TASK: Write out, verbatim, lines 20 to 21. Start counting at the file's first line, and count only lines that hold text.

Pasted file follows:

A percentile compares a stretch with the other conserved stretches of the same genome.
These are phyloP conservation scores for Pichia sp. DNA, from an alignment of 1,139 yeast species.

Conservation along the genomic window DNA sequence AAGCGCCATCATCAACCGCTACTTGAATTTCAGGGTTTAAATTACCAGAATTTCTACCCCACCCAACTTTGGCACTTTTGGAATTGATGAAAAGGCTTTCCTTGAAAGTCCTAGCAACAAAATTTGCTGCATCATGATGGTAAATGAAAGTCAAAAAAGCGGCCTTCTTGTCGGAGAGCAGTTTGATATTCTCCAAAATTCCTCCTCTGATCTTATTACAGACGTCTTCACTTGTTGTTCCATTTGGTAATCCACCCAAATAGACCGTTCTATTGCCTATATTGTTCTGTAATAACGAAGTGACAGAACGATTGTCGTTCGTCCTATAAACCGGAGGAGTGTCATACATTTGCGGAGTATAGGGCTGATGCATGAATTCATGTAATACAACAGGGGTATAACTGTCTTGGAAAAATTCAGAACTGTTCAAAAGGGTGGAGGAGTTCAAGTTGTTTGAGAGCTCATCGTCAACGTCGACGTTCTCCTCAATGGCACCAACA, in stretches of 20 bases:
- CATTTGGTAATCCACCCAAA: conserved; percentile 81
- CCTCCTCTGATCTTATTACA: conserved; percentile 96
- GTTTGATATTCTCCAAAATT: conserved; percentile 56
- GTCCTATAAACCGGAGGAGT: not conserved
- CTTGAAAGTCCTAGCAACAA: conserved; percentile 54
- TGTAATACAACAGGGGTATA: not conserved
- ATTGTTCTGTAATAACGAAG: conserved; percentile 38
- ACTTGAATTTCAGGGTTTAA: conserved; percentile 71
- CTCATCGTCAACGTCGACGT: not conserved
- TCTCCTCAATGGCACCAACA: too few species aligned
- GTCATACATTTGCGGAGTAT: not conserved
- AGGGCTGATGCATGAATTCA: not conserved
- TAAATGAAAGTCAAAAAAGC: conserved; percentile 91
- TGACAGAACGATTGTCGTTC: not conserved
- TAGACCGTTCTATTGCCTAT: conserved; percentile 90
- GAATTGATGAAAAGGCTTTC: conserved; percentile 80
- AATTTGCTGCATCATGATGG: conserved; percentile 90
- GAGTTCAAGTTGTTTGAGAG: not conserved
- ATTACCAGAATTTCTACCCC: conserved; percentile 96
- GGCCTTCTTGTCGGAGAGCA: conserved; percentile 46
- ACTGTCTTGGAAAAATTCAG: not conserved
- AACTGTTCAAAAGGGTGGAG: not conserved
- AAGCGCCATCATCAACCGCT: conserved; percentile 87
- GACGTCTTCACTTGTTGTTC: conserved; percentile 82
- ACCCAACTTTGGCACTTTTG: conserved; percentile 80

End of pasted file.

- AATTTGCTGCATCATGATGG: conserved; percentile 90
- GAGTTCAAGTTGTTTGAGAG: not conserved